The opinion archive provides access to past opinion stories from Communications of the ACM and other sources by date.
Steve Jobs often swam against the tide of prevailing opinion.
On April 5, 2011, 41-year-old John Gass received a letter from the Massachusetts Registry of Motor Vehicles.
Once upon a time, Glenn Greenwald was a lonely voice in the blogging wilderness, and Edward Snowden was an isolated functionary at the heart of the American national-security state.
Artificial intelligence has arrived.
Six months ago, Chinese Internet-search giant Baidu signaled its ambitions to innovate by opening an artificial-intelligence center in Silicon Valley, in Google's backyard.
Self-tracking using a wearable device can be fascinating. It can drive you to exercise more, make you reflect on how much (or little) you sleep, and help you detect patterns in your mood over time. But something else is happening…
In just four years of operation, Uber has ignited a new global ride-sharing industry with the promise of transforming urban transportation and helping many people get by without owning cars.
President Obama rattled the internet this week when he unloaded his opinion on net neutrality, the notion that all internet traffic should be treated equally.
To succeed at a moonshot, you need curiosity, impulse, and a problem that no one seems to be investing in.
After a journey that took more than a decade, the world is scheduled to witness a first when the European Space Agency's Rosetta mission attempts to land a small spacecraft on the surface of a comet.
I taught a class a few years ago at Columbia Business School called "What Makes a Hit a Hit—and a Flop a Flop."
For anyone who has ever said that all the STEM professions need is something to make them "cool" in order to attract more young people, look no further than the Breakthrough Prize award ceremony, which took place at NASA's Hangar…
Even if you've never heard of William Gibson, you're probably familiar with his work.
Claudia Alexander has spent the last 15 years of her life waiting for this moment: landing a spacecraft the size of a washing machine on the surface of a speeding comet.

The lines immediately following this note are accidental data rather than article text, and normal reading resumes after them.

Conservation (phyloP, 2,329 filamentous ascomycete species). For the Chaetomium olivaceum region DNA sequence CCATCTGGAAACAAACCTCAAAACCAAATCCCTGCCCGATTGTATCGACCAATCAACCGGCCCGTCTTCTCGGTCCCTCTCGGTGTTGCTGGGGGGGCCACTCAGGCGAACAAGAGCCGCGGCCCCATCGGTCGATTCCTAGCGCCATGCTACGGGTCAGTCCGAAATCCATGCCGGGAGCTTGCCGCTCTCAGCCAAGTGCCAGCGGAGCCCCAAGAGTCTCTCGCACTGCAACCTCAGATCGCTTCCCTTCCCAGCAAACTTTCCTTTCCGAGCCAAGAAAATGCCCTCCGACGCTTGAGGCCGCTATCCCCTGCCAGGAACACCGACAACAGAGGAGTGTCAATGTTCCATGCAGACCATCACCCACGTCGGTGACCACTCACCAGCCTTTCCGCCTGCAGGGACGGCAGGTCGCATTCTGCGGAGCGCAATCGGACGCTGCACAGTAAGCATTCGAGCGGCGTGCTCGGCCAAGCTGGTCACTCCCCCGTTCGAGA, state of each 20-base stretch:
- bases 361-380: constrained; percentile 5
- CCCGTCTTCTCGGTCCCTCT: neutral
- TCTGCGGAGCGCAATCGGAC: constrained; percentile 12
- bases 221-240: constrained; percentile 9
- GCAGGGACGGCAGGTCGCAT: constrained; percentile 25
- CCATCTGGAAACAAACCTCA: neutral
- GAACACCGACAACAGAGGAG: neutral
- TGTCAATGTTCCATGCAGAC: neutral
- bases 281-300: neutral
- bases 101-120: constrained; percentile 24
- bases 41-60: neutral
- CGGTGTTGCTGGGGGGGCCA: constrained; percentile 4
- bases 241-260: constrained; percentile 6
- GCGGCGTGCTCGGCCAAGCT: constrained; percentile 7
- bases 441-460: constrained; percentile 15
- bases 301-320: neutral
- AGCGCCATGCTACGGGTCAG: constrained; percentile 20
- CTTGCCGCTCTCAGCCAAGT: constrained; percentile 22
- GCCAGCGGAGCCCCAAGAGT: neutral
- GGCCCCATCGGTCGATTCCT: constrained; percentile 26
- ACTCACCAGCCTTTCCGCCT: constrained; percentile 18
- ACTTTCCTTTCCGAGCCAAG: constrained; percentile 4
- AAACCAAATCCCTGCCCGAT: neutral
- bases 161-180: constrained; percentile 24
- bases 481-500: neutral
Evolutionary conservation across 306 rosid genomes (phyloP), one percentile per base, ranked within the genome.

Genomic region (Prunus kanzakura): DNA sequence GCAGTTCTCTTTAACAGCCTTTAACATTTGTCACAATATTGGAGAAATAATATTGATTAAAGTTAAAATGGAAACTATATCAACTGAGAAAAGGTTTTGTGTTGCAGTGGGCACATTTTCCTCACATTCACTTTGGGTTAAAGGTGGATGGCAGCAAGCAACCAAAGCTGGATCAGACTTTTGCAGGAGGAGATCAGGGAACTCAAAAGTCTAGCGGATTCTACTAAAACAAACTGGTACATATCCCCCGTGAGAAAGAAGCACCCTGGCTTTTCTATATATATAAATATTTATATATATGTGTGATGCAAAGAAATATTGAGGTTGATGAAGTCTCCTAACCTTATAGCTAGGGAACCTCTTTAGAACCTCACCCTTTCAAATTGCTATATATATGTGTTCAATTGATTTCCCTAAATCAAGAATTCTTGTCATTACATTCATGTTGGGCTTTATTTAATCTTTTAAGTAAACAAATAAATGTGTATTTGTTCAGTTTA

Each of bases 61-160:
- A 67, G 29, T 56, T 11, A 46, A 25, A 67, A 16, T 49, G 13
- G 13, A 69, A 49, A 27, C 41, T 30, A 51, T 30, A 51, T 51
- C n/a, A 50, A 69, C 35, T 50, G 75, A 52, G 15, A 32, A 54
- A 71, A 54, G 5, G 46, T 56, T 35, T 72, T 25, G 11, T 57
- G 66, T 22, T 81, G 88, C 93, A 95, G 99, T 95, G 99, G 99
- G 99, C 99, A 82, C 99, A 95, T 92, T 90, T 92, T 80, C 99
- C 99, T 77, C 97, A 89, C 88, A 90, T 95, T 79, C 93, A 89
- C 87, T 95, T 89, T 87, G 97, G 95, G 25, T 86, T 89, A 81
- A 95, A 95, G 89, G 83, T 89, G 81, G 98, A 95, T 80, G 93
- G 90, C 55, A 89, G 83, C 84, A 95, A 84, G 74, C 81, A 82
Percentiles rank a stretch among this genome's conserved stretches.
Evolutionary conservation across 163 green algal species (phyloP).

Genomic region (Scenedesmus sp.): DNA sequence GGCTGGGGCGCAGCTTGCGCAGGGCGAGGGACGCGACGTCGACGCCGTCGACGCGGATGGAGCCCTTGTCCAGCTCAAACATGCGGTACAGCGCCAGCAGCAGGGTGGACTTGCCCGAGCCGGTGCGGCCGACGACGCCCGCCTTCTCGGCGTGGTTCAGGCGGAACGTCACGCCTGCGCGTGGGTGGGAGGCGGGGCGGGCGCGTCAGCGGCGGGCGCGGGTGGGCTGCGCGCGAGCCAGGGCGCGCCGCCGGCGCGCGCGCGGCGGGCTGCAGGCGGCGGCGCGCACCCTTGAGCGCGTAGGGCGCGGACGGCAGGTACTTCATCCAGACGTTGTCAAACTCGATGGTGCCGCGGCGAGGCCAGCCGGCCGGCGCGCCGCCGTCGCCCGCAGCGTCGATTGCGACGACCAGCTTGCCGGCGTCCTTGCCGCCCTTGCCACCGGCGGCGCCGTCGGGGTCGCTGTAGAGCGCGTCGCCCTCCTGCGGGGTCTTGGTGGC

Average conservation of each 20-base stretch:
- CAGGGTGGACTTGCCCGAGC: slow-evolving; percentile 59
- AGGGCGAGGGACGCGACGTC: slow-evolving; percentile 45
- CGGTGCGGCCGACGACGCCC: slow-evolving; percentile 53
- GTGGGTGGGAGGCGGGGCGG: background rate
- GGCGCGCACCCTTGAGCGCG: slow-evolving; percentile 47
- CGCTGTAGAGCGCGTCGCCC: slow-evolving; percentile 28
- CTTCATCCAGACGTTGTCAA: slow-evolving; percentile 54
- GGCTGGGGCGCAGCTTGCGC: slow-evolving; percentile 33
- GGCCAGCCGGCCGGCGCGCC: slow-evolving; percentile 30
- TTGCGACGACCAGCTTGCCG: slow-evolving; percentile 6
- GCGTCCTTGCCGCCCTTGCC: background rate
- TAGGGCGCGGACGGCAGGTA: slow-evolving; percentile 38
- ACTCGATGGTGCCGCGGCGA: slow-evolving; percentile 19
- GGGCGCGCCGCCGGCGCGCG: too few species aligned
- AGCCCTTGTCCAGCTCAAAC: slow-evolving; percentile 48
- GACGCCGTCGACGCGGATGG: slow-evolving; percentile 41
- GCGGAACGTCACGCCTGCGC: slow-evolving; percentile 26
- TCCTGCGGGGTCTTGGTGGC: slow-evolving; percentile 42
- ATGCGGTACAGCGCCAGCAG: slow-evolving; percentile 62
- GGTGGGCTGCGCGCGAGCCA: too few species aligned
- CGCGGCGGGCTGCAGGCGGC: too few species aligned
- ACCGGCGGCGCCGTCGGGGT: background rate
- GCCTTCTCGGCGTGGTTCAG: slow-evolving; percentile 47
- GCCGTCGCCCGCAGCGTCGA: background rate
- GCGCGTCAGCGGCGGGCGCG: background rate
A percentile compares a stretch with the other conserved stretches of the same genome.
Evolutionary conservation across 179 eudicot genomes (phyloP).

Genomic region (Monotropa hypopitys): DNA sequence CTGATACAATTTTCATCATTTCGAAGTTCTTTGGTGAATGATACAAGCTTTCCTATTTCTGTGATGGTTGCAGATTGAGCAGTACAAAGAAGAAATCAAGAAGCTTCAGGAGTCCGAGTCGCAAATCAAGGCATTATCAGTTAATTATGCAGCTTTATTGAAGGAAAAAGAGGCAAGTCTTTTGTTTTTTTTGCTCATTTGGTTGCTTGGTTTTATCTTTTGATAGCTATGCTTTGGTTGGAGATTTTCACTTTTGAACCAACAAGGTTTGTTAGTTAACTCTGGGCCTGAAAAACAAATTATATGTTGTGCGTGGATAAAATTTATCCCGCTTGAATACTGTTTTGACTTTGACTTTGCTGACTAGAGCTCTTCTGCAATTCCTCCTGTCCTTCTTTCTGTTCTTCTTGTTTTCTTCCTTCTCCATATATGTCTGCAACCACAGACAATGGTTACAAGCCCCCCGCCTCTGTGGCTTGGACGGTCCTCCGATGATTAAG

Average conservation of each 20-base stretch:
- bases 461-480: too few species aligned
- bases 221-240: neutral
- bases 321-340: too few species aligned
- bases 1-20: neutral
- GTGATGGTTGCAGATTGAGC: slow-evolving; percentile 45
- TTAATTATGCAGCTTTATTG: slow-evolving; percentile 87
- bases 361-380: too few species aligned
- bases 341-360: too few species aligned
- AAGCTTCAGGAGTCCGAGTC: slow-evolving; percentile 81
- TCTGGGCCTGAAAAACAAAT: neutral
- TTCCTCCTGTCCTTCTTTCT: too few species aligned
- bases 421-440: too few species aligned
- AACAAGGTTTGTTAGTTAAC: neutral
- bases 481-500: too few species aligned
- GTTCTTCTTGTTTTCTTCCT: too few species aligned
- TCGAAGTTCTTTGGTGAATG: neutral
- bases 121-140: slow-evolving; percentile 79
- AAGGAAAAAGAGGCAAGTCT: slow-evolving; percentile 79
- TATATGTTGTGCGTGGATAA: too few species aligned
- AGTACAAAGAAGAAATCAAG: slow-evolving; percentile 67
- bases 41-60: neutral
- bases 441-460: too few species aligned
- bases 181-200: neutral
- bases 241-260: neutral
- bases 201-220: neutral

Thanks to theoretical physicist Kip Thorne, real science is embedded in Christopher Nolan's film Interstellar, in which explorers seek a new home for humankind.
Anurag Acharya, co-creator of Google Scholar, talks about the service's history and what he sees for its future.
I'm generally upbeat on Twitter. Many of my posts are enthusiastic blurts about science or research in which I use way too many exclamation points!!
On July 23rd, 1969, Geoffrey Crowther addressed the inaugural meeting of the Open University, a British institution that had just been created to provide an alternative to traditional higher education.
In an interview, Princeton University professor Arvind Narayanan and the Center for Information Technology Policy's Solon Barocas discuss the ethical and social ramifications of online tracking.
What's the point of a computer in a hermit country sealed off from the internet?
Ebola sounds like the stuff of nightmares. Bird flu and SARS also send shivers down my spine.
New technologies are making it easier for private companies and the government to learn about everything we do—in our homes, in our cars, in stores, and within our communities.
"My own personal opinion is that time is a human construct," says Tom O'Brian.
On November 12th 2014 the European Space Agency's Rosetta mission will eject the small robotic lander Philae on a trajectory that should take it down to the surface of comet 67P/Churyumov-Gerasimenko (or 67P/C-P for short).
Oculus Rift is "fantastic" but virtual reality won't replace movies just yet, according to two legends of special effects.
The Islamic State of Iraq and the Levant (Isis) is the first terrorist group whose members have grown up on the internet.
Wouldn't the world be a happier place if 90 per cent of the people with jobs put their feet up instead and left the robots to do the work?
Jan Scheuermann is not your average experimental subject.
Recapping influential U.S. Supreme Court decisions rendered earlier this year.
Recognizing the inherent limitations of consent and anonymity.
On the impact of large language models.
Until the middle of the 20th century, computers were in fact humans who performed calculations.